As tensions between China and the US are likely to dominate the post-coronavirus economic landscape, 60% of sovereign wealth funds believe that the Chinese economy will recover not just more quickly but also more fully than other major economies.
This is the conclusion of a new report – The rise of a bipolar world: sovereign wealth fund views on the global macro outlook – published on Tuesday (July 28) by the International Forum of Sovereign Wealth Funds (IFSWF) and investment manager Invesco.
The survey of 24 sovereign wealth funds concluded that because China was struck by the Covid-19 pandemic earlier than other countries, it has come through the worst of it and now stimulus may gain more traction as lockdown measures are eased and confidence recovers.
Victoria Barbary, director of strategy and communications at the IFSWF, told AsianInvestor that this strategy had built confidence among the funds.
“A lot of sovereign wealth funds, particularly the larger ones, have invested a lot in getting to know China as a market,” she said.
Although 71% of respondents believe that the US dollar is likely to remain the favoured international currency, around a third of respondents said they expected the renminbi to increase its share of global official foreign exchange reserves, as well as its share in trade invoicing going forward.
For Rod Ringrow, head of official institutions at Invesco, this was not a surprise.
“There has been a general trend for the renminbi to become part of a wider reserve basket,” he said. “Given that a number of the sovereign funds are obviously doing bilateral deals together, and talking together, I think there’s certainly discussion as to how the RMB can play a greater role in the global trade and in global reserve allocation.”
The theme that runs through the report is that sovereign wealth funds expect the short to medium-term to be dominated by an increasing polarisation between East and West.
Over two-thirds of respondents (67% and 71% respectively) believe that emerging economies and Asia are likely to align themselves with China.
This is based on the fact that 86% of respondents believe that China will continue to open up its economy.
What is likely to bring this East/West split into sharp relief is what the report calls “the most important political event of 2020”, in other words, the US presidential election in November.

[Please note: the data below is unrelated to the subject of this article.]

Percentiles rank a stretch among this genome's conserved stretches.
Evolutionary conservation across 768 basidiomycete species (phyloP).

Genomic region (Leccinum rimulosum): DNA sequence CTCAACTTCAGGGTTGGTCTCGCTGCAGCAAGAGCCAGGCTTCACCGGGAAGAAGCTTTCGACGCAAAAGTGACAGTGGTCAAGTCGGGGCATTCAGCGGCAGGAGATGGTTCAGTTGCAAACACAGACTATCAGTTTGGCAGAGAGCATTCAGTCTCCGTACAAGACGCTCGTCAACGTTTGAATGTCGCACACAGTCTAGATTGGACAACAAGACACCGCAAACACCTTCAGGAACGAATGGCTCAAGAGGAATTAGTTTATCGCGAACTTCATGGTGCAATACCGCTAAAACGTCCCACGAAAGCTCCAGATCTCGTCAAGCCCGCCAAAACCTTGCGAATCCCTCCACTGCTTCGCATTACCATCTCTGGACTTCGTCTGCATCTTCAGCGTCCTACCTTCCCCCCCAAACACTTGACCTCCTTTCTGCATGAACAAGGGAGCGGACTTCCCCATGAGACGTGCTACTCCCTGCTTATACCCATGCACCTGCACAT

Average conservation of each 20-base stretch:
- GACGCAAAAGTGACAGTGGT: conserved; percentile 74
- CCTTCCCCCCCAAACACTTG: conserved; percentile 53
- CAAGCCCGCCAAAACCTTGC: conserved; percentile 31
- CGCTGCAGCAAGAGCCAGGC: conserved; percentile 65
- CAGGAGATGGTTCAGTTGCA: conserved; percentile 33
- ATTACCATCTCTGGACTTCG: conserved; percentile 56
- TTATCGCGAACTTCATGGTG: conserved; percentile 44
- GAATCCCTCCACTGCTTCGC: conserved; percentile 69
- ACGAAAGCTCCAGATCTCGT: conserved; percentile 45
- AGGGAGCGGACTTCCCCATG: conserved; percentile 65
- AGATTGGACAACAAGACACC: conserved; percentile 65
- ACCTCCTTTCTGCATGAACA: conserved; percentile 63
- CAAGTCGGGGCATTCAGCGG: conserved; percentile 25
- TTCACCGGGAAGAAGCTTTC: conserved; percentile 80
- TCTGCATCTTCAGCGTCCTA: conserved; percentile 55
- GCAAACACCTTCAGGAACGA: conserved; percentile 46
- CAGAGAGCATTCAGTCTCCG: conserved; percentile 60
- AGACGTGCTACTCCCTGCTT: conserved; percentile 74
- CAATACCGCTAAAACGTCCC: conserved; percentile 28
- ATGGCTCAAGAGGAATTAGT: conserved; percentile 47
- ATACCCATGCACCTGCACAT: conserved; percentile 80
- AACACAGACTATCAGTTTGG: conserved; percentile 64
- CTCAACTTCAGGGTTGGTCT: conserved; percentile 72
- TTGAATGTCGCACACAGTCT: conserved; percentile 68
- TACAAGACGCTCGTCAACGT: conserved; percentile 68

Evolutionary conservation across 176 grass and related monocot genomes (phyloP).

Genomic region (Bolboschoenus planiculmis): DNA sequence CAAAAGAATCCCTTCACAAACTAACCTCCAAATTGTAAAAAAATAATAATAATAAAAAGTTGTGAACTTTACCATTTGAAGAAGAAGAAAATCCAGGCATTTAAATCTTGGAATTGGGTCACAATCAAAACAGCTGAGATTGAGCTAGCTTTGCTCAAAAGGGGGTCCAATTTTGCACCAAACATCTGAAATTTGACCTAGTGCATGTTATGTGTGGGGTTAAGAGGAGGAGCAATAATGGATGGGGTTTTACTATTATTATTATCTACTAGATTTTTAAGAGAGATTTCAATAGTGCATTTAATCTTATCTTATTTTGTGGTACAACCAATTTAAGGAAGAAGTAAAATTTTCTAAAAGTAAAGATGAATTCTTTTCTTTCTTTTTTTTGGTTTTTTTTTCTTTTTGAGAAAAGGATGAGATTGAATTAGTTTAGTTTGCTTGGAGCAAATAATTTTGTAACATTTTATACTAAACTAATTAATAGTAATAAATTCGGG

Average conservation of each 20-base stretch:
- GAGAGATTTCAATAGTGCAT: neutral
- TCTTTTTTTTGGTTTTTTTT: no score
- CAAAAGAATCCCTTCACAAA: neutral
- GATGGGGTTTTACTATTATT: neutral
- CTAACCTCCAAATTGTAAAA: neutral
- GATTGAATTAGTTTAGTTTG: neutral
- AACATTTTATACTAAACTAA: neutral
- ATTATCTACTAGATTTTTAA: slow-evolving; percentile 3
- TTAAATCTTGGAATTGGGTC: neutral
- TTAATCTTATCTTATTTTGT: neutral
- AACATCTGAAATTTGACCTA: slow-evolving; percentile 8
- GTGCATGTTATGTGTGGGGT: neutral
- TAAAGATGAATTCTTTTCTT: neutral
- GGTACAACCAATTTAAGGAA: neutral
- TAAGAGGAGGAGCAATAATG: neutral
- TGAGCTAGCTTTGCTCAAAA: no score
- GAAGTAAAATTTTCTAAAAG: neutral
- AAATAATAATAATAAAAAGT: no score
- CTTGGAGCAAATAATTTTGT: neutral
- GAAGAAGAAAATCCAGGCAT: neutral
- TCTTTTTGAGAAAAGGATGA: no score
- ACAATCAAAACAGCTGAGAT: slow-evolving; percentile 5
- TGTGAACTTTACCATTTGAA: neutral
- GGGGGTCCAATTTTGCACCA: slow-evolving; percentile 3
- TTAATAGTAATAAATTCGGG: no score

Respondents were split 50:50 in terms of who they thought would win the election, though it is worth noting that opinion polls have shifted considerably since the survey was conducted at the end of June.
It should be no surprise that 90% of respondents believe that a second term for Donald Trump will result in a more unilateralist or isolationist US, but 42% believe the same of Joe Biden.
“The legacy of things like Black Lives Matter and MAGA… means that it’s going to be very difficult for Biden totally to change around,” explained Barbary.
Where this leaves the European Union is, as the report says, “caught in the middle of the bipolar tussle”; split on whether the EU will align with the US or hedge its relationship between the US and China.
But Ringow characterises this result as diplomacy on the part of the sovereign wealth funds, unwilling to commit to one side or the other.
A STEADY STRATEGY
Although sovereign wealth funds do expect to see a couple of bumpy quarters ahead, their investment strategies are different this time from the last financial crisis. Rather than chopping and changing every few months as they did then, now they are holding a steady course.
“We are now seeing a much longer-term, sticking-with-the-strategy-approach than we did then. It shows how far this investor group has changed in the past 10 years,” said Barbary.
It was clear in the IFSWF Annual Review 2019, published in June, that sovereign wealth funds have positioned their portfolios over the past three years to invest in defensive sectors such as healthcare, infrastructure and technology – all sectors which have proved more resilient to the Covid-19 crisis.
The same approach appears in this survey.
“It shows more maturity on the part of the funds,” said Ringow.
“Subsequent to [the 2008/2009 financial crisis] sovereign wealth funds have developed better risk management systems, better liquidity management systems, and are therefore better able to weather the storm, that’s around them at the moment,” he added.